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Hurricane, The Print E-mail
Tuesday, 01 January 2008

Image“The Hurricane” is one of those films that are loved by true movie watchers and not just people who go to the theater to kill an hour and a half or two hours. It has deep, textured storytelling, character building, and plenty of room for an actor as gifted as Denzel Washington to do some of his best work. Too many movies are simply rushed through. “The Hurricane” gathers intensity slowly, the delivers in an overwhelming rush just like its namesake.

It helps that the movie has its roots in real life. Reuben “Hurricane” Carter is still alive today and doing his best at seventy years old to help wrongly convicted prisoners get out of prison and get on with their lives. Lesra Martin, the young man whose life was so drastically altered by his encounter with Carter’s book, “The Sixteenth Round”, and eventually Carter himself, also has his life story mixed up in the movie. Audiences are actually getting two stories for the price of one.

Denzel Washington is on fire as Carter. He was nominated for a Best Actor Oscar; it was well deserved. Every moment Denzel is on the screen is a winner. He’s mesmerizing and charismatic, honorable and dangerous. All through the movie, he feels like a coiled spring just waiting to explode, even when he’s working with Vicellous Reon Shannon, who plays Lesra Martin. The story structure is broken up, providing an overall experience that can be hard to follow at times. The film is designed to rouse the viewer’s sympathy, depicting Carter as a man who’s always had victory snatched from him and was guilty only of being in the wrong place at the wrong time.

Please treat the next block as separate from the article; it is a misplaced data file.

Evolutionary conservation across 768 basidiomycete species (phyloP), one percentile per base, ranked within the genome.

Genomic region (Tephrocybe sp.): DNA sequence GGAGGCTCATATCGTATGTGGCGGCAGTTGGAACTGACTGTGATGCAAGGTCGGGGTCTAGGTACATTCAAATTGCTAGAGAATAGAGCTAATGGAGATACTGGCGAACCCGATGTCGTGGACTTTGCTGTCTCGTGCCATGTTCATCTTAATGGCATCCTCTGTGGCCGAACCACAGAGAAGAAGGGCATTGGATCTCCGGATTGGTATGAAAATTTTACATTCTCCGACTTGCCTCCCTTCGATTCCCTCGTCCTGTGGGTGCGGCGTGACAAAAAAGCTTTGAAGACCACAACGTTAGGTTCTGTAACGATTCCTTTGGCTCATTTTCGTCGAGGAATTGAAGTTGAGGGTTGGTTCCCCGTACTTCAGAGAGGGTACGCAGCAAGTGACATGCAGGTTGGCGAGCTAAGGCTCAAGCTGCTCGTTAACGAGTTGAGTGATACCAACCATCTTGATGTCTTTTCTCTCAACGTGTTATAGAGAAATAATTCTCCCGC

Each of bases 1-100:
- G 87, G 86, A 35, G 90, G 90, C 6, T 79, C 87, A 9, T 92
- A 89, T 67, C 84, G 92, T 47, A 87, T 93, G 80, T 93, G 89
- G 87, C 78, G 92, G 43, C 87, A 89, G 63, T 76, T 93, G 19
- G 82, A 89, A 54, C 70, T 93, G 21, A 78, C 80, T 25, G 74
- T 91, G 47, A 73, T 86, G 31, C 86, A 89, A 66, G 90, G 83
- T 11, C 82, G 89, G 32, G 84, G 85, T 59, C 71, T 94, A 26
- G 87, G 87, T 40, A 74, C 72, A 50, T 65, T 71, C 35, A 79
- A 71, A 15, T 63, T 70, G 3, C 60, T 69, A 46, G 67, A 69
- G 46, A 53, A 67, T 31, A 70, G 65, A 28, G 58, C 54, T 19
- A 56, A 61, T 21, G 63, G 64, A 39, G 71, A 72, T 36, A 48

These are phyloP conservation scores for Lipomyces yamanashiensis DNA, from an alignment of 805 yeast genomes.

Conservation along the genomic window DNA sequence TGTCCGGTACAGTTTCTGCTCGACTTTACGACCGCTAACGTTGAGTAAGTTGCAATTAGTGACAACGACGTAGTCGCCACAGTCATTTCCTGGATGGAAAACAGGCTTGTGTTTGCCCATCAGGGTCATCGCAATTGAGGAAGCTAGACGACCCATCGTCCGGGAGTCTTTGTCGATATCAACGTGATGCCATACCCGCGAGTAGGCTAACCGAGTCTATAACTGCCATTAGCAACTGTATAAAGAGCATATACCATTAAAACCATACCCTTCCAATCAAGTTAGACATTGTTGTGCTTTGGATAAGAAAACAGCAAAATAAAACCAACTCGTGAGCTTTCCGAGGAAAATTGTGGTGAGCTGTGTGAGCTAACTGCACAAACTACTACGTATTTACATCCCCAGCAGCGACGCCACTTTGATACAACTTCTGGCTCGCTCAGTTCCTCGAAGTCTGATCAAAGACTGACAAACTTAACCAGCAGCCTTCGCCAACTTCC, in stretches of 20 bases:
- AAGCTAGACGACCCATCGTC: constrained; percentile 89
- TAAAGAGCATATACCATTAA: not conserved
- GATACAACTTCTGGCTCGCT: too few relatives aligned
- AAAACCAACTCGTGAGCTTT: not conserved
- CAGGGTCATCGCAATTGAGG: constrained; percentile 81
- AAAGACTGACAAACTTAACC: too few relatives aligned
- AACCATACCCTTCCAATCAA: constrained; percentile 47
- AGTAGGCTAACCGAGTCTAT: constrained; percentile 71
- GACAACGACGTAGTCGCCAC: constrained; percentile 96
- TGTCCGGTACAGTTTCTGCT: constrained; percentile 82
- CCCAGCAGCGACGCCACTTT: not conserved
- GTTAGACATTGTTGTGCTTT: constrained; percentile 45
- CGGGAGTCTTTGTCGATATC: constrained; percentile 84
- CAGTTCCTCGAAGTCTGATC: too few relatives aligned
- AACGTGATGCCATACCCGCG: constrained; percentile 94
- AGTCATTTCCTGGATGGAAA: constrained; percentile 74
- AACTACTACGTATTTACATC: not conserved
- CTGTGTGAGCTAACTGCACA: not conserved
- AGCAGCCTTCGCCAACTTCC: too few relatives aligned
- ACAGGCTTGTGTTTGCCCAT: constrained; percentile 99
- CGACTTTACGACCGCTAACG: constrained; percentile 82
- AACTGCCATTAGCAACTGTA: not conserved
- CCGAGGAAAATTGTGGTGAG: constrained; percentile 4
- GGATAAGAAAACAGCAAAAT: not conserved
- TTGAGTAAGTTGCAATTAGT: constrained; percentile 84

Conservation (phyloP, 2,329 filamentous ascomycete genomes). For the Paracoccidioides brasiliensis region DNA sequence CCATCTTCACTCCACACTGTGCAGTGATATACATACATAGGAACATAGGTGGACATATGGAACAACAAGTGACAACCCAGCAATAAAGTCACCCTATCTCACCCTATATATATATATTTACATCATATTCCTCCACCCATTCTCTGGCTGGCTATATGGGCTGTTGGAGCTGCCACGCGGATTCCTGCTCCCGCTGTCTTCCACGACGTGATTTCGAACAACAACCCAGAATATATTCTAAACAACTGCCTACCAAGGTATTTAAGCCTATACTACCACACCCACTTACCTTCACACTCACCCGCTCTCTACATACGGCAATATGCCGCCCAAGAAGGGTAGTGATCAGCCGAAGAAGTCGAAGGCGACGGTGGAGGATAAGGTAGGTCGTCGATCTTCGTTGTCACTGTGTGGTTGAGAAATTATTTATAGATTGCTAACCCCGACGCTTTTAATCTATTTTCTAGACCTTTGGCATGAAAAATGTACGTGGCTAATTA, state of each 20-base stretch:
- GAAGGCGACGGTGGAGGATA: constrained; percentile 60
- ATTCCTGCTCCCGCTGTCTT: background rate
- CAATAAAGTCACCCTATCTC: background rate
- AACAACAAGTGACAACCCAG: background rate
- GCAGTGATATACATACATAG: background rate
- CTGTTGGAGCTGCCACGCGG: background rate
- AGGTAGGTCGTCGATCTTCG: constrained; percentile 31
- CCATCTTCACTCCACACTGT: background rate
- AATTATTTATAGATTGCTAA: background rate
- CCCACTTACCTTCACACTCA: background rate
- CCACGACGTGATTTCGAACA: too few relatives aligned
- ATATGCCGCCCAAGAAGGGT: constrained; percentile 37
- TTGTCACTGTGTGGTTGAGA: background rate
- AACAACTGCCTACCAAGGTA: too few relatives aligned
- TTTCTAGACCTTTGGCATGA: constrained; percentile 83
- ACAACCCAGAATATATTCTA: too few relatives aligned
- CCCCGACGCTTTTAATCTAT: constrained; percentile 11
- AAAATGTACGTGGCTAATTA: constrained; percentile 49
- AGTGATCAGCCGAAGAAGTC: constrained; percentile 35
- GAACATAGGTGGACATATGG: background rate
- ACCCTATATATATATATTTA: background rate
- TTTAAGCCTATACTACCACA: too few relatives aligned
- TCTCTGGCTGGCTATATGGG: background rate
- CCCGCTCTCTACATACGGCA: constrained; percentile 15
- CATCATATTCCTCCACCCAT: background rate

The scenes of Carter as a boy running through the streets of Trenton, New Jersey, stealing things from the merchants fits with the man’s actual biography. Carter was constantly in trouble with the law, and he admits that. However, the film immediately softens that by having him defend his friends against a pedophile looking for a target. In order to escape the grown man, and to keep from being killed, Carter had to stab him with the knife he was carrying.

Later, police arrest him for attempting to rob the man and doing bodily harm. In the film, this was where he first faced Detective Sergeant Della Pesca (Dan Hedaya), who becomes his mortal enemy throughout the movie. In real life, he was arrested for a career of assault and robberies and sentenced to reform school at age 14. He escaped within three years and enlisted in the Army.

In the film, Carter comes back as a proud soldier who served as a paratrooper and learned how to fight. In real life, Carter learned how to fight while in the Army and became a welterweight, but he also became unsuitable to the military and was discharged as being unfit.

Viewers who take the time to line up Hollywood’s version of Reuben “Hurricane” Carter with the real story that Carter himself tells might be somewhat disillusioned. Knowing the truth after watching this wonderfully heartbreaking story is hard. But Hollywood felt they had to sanitize much of Carter’s real life to win viewer sympathies. Of course, this sanitized version hit the mark.

But Carter also knew how to beat his own drum. There’s something to be said for a man who could think well enough to plan to write a book that might one day get him out of prison. Not only that, but Carter caught the attention of folk singer Bob Dylan and ended up winning him over to write a song about his plight called, appropriately, “Hurricane”, which went on to become one of Dylan’s most remembered songs.